Surfing is one of the oldest sports, which requires its participants to be athletic and possess the ability to understand the flow of nature.
The sport of surfing or wave sliding originated in Western Polynesia more than 3000 years ago. The first incident of surfing was reported in 1769 by Joseph Banks on the HMS Endeavor, during the first voyage of Captain James Cook. History has suggested that the original surfers of our times were Fishermen, because they rode the waves in order to secure their catches for the day.
Surfing began as part of the Polynesian culture with Hawaiians considering it to be the sport of Kings. For many Hawaiians surfing was more than just a hobby or an athletic event. It was an art which eventually became an integral part of the Hawaiian culture and lifestyle.
“He ‘e nalu” also known as wave sliding was usually associated with upper class Hawaiians, who gained respect through mastering “wave riding” on their surfing expeditions. During earlier times in Hawaiian history surf boards defined one’s place in society. The sport was never undertaken without the surfers praying to gods for protection and strength from the boisterous sea. There were three types of trees that were used to make boards, Koa, ‘Ula and Wiliwili. Once the tree was chosen, the surfer would enlist a craftsperson from the village to dig the tree out and place fish in the hole as an offering to the gods.
Even though Hawaii and the South Pacific have gained notoriety for the sport, there are also Caribbean countries that have excelled by participating in Surfing Events.
Jamaica is one of the islands that have made great strides in surfing. Since it is an island located in the Caribbean Sea, south of Cuba, Jamaica has the ideal conditions and climate for surfing enthusiasts. Although it has a prominent heritage of surfing, many people are unfamiliar with Jamaican athleticism in regards to the sport. Jamaica is well known for its cuisine, music, track stars and bob sledding teams, however, very little is usually mentioned about Jamaican aquatic sports.
Similar to the “make-shift” endeavors of the Jamaican Bob Sledding Team, the first surfing pioneers in Jamaica made their surf boards with old refrigerator doors, foam laminated with resin and fiber glass, draped with cloth and black electrical tape resembling racing stripes.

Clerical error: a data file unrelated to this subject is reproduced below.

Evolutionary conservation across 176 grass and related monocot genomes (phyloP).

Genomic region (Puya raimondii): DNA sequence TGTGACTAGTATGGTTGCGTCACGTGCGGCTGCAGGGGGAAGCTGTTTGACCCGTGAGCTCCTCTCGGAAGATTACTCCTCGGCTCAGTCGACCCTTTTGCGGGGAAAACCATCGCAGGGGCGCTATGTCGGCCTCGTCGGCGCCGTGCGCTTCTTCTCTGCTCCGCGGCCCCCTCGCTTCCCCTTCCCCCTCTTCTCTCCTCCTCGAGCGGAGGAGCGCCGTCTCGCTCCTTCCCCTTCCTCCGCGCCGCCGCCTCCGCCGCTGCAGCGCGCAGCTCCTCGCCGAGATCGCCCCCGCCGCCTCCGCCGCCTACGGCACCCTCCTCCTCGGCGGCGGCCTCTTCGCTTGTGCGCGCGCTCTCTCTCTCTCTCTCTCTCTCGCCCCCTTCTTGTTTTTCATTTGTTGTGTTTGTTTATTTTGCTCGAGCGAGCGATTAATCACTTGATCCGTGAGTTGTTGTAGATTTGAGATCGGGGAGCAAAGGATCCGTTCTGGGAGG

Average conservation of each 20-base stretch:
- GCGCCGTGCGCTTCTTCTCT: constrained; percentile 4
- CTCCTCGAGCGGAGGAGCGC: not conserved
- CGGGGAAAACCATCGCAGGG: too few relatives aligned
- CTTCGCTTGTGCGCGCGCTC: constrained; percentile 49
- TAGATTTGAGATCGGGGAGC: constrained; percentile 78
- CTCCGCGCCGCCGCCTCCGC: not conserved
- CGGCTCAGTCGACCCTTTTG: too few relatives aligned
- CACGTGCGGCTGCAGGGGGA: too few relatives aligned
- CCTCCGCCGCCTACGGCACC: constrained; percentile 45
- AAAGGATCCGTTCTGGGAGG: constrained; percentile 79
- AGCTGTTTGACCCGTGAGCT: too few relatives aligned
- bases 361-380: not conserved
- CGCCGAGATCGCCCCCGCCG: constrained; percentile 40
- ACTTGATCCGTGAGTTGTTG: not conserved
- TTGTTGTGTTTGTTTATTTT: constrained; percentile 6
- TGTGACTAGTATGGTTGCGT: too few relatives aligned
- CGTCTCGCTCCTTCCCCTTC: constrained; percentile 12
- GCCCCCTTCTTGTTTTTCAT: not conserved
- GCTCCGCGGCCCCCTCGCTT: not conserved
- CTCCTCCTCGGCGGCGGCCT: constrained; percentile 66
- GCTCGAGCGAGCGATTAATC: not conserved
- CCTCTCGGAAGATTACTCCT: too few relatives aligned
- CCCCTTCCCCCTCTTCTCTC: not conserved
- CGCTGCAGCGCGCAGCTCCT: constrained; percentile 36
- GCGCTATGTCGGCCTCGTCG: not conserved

Jamaica also has a prominent Surfing Association which boasts professional surfers such as, Imani Wilmot, (The first daughter of Surfing), Jacquiann Lawton-Yearwood, Natali Zenny, Elim and Esther Becford, Cecil Ward, Steve Solomon, Dennis Piggot, Leighton Powell, Paul Blades, and Tim “Apache” Chin Yee.
Jamaica’s surf season lasts approximately eight months and The Jamaica Surfing Association holds competitions on Boston Beach in Portland as well as in St. Thomas. Their upcoming event, The 2011 Makka Pro Surfing Festival, will be held on July 29th-30th at Makka Surfing Beach, Southhaven, Yallas, St. Thomas. The two day tournament promises riveting competition and exhilarating entertainment for all.
The Jamaica Surfing Association and The Jamnesia Surf Club currently conducts surfing camps for girls and young children. Their “Surf Like a Girl!” Camp is hosted by Jamaica’s Female Surfing Champion, Imani Wilmot.
For those who have often admired the sport and would like to courageously venture into the deep, blue waters, there are four types of boards that may be considered:
The paipo-kio used by children
The alaia or omo- mid-sized board, for strongest, most skilled rider to aggressively conquer waves
The kiko- bigger board- good for bigger surf, requires skill
The olo- long surf board (reserved for Royalty)
Besides swimming gear, the only other thing needed is courage. Therefore, the next time you visit Jamaica, grab a surf board and ride the waves!
Maholo Dudes and Dudettes!